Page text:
No feature or article about a wrestler’s entrance music can even begin without some acknowledgement and a tip of the bright, red cowboy hat to the one and only Michael “P.S.” Hayes. Back before the leader of The Fabulous Freebirds convinced promoters to pop a cassette tape of Lynyrd Skynyrd’s “Freebird” into the PA system to accompany Hayes and his flock of rebels to the ring, most pro wrestlers didn’t even have theme songs.
Hayes’s coolest contemporaries followed suit — The Junkyard Dog with Queen’s “Another One Bites the Dust,” Kerry Von Erich with Rush’s “Tom Sawyer”, Hulk Hogan coming down to Survivor’s “Eye of the Tiger” (and eventually the iconic “Real American”) — and with this innovation, a new level of theatrics was introduced to the wonderful world of professional wrestling.
Over time, theme songs have become one of the most important factors of every professional wrestler’s identity. They not only help to prepare the actual superstar or diva for their impending match, these entrance themes also inform the audience as to which superstar or diva is about to make their entrance and step foot into the squared circle. Many of these songs have become iconic and instantly result in huge responses or reactions from the audience. Some of the best and most memorable theme songs include such classics as Hulk Hogan’s “Real American”, D-Generation X’s “Break It Down”, The Undertaker’s “Rest In Piece”, and Stone Cold Steve Austin’s “I Won’t Do What You Tell Me”. Unfortunately not every theme song falls within the same category as all those timeless gems. For every glass that breaks in Stone Cold’s theme, and every bell that tolls in The Undertaker’s theme, there are countless other themes that make even the most die-hard wrestling fan cringe. These theme songs are some of the worst entrance themes ever so hold onto your hat Mr. Hayes as we present the top 15 worst theme songs.
15. Rey Mysterio
Rey Mysterio’s first WWE entrance theme song was great! You may recall the lyrics “Who’s that jumpin’ out the sky? R-E-Y Mysterio, here we go!” The song was catchy and fitting. With that being said, it really does pains me to have to even mention Rey Mysterio on this list but it is impossible to ignore how bad the version of his theme song currently being used is. The most recent version is performed by POD and is just horrible. The whole “Booyaka” stuff is just irritating and the song overall was a lousy replacement for his previous theme.
Booyaka. Booyaka. 619 (Hey)
Booyaka. Booyaka. That’s my pueblo.
Booyaka. Booyaka. 619 (Hey)
Booyaka. Booyaka. Rey Mysterio.
14. Alicia Fox
Jim Johnston is a music composer that has worked for the WWE since 1985. Johnston’s chief role in WWE was providing the soundtrack for WWE programming, in addition to providing musical content for WWE’s large output of video games, website content and entrance themes for WWE superstars and divas. Johnston achieved fame for producing many of the memorable entrance theme songs for the WWE Superstars, including the likes of The Undertaker, Dwayne “The Rock” Johnson, Stone Cold Steve Austin, The Big Show, and Vince McMahon amongst hundreds of other superstars, many of which have been released on commercial albums and through iTunes.
Mr. Johnston also composed this terrible track being used by Alicia Fox. The song (entitled “Pa-pa-pa-pa-party”) is repetitive and obnoxious, coming off as any generic electronic club song than that of a WWE Diva.
13. Jeff Hardy (TNA Theme, “Similar Creatures”)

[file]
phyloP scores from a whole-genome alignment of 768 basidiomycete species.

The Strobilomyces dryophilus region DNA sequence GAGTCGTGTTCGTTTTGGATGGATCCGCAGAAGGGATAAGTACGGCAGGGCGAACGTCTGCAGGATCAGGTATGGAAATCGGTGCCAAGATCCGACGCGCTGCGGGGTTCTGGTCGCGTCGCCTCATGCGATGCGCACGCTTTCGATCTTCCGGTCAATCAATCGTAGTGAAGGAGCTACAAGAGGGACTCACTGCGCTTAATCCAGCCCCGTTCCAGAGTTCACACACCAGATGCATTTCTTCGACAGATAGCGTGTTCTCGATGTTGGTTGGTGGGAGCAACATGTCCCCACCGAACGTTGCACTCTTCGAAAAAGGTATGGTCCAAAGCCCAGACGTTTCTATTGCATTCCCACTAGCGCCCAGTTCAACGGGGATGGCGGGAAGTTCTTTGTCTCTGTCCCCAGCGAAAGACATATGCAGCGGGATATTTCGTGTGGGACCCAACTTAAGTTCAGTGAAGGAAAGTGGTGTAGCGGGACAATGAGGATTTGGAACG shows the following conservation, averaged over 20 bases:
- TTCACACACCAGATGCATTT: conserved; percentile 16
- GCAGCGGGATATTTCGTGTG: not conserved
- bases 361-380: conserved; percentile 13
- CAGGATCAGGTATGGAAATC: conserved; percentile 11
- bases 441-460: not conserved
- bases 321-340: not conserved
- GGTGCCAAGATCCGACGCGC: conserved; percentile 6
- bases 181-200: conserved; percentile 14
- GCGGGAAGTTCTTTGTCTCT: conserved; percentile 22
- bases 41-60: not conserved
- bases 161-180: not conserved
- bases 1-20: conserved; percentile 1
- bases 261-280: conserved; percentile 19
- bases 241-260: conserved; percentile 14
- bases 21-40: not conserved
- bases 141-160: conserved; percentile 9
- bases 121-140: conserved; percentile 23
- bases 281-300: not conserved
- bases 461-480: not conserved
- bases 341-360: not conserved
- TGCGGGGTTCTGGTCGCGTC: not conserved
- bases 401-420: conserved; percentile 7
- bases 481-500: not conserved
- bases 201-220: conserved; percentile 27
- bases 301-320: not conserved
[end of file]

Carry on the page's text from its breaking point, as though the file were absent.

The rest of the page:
Jeff Hardy is understandably most well known for his work in the WWE. The TLC matches he had alongside his brother Matt (as the Hardy Boyz) against Edge and Christian and the Dudleys still hold up to this day. However, when Hardy went to TNA he eventually (somehow) convinced management to let him use the song “Similar Creatures” as his theme song. The song is actually the title track from his band, Peroxwhy?gen’s debut EP. Although Jeff Hardy is a great in-ring performer and actually a very good visual artist, his music is just plain awful and he should really just stick to what he does best and leave the music selections to someone else.
12. Kung Fu Naki
It was bad enough that the WWE didn’t take Funaki seriously during his entire 12-year run with the company, but the Kung Fu Naki gimmick was the nail in the coffin for this underrated performer. On October 10, 2008, Funaki revealed his full name to be “Kung Fu Naki” during a backstage segment with R-Truth. This was used as the basis for a gimmick change for Funaki; he then came to the ring dressed in a gi and tweaked his moveset to incorporate theatrical martial arts moves. The theme song is laughable and comes across as stupid joke.
(Oh, oh, Kung Fu Naki)
Kung Fu Naki, yeah
(Oh, oh, Kung Fu Naki)
Gotta believe he wasn’t born in Milwaukee
(Kung Fu Naki)
Mighta grown up in Nagasaki, yeah
Again, the WWE seems to insist on using these generic sounding club/dance music themes for their Superstars and Divas, particularly their Divas. Why must they do this? I have no idea. In this instance they had WWE Diva Kaitlyn utilize the song “Spin The Bottle” by Ashley Jana. This techno-rave inspired garbage is not even a good representation of Kaitlyn, that is unless of course she only spends her time playing middle school games like Spin The Bottle.
So why don’t you spin the bottle?
Spin it right around, but aim it towards me now
Yeah, why don’t you come and spin the bottle?
Push it one degree, so it will point at me
‘Cause I just want to be your supermodel
Eh, be your supermodel, eh, be your supermodel
10. Rob Conway
For a second it almost seems this is a joke. Is this song just a Randy Newman rip-off? It certainly sounds like it. There is absolutely no way any professional and reputable organization would have one of their performers utilize something like this as a theme song and expect them to be taken seriously, would they? When it comes to professional wrestling, particularly under the umbrella of “sports entertainment”, you never say “never”. Rob Conway had the unfortunate opportunity of utilizing this “gem” as his theme song.
Just look at me.
Ain’t I a sight to see?
The whole damn world wants to look like me,
But they don’t, so just look at me.
9. The Bella Twins